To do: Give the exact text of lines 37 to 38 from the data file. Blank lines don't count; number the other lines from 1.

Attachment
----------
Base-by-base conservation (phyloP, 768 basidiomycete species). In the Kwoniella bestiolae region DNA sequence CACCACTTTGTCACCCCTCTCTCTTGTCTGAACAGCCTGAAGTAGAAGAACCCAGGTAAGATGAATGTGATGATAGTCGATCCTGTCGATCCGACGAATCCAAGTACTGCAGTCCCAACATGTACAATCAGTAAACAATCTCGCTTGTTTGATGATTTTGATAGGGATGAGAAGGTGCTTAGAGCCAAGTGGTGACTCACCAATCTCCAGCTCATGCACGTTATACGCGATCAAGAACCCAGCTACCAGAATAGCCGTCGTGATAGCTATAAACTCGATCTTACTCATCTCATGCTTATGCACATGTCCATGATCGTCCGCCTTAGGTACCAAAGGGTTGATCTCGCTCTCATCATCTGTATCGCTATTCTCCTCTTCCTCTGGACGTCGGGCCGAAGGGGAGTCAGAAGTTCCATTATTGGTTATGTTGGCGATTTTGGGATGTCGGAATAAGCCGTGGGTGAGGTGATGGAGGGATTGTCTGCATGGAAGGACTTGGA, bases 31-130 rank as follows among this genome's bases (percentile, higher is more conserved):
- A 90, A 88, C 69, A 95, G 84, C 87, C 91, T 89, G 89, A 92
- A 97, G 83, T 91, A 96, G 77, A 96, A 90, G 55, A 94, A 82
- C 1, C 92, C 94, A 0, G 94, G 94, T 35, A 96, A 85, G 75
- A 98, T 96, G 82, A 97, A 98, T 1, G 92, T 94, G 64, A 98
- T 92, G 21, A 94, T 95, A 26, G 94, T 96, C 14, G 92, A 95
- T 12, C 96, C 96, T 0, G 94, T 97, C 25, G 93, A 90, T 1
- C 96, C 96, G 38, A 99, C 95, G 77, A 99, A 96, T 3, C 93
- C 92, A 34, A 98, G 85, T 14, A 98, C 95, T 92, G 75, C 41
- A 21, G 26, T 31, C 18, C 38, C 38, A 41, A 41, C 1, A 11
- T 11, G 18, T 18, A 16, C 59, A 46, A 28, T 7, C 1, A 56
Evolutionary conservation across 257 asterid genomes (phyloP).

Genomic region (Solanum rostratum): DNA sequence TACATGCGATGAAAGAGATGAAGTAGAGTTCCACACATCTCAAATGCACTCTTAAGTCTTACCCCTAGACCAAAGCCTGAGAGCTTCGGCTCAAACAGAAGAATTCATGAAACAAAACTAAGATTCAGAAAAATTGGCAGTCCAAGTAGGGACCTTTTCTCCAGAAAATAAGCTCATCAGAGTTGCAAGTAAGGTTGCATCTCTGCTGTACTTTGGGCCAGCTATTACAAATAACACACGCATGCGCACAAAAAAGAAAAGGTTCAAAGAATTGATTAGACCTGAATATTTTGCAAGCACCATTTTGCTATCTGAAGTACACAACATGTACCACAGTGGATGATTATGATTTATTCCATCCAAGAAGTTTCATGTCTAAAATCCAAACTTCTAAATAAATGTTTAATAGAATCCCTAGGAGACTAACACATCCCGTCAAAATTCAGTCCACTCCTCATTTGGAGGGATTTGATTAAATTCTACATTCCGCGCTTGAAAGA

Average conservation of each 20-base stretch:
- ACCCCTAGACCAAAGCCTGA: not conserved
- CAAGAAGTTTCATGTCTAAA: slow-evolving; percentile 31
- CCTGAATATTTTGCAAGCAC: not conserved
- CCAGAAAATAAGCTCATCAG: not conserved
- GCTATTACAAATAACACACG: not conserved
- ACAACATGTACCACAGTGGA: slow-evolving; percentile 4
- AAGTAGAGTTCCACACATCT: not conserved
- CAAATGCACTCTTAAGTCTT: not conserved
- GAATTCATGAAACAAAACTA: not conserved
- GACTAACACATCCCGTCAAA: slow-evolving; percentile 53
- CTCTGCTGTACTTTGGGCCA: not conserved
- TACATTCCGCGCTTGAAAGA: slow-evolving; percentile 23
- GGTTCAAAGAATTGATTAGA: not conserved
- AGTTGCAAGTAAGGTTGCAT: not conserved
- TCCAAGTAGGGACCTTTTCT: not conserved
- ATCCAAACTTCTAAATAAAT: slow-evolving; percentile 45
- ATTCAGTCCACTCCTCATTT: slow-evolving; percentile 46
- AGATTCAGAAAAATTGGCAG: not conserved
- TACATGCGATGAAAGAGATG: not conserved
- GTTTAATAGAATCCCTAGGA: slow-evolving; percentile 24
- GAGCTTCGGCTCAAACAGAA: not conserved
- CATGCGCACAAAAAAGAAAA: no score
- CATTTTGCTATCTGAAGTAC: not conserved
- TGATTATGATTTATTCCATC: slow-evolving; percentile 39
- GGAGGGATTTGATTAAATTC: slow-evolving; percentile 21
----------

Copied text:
- CATTTTGCTATCTGAAGTAC: not conserved
- TGATTATGATTTATTCCATC: slow-evolving; percentile 39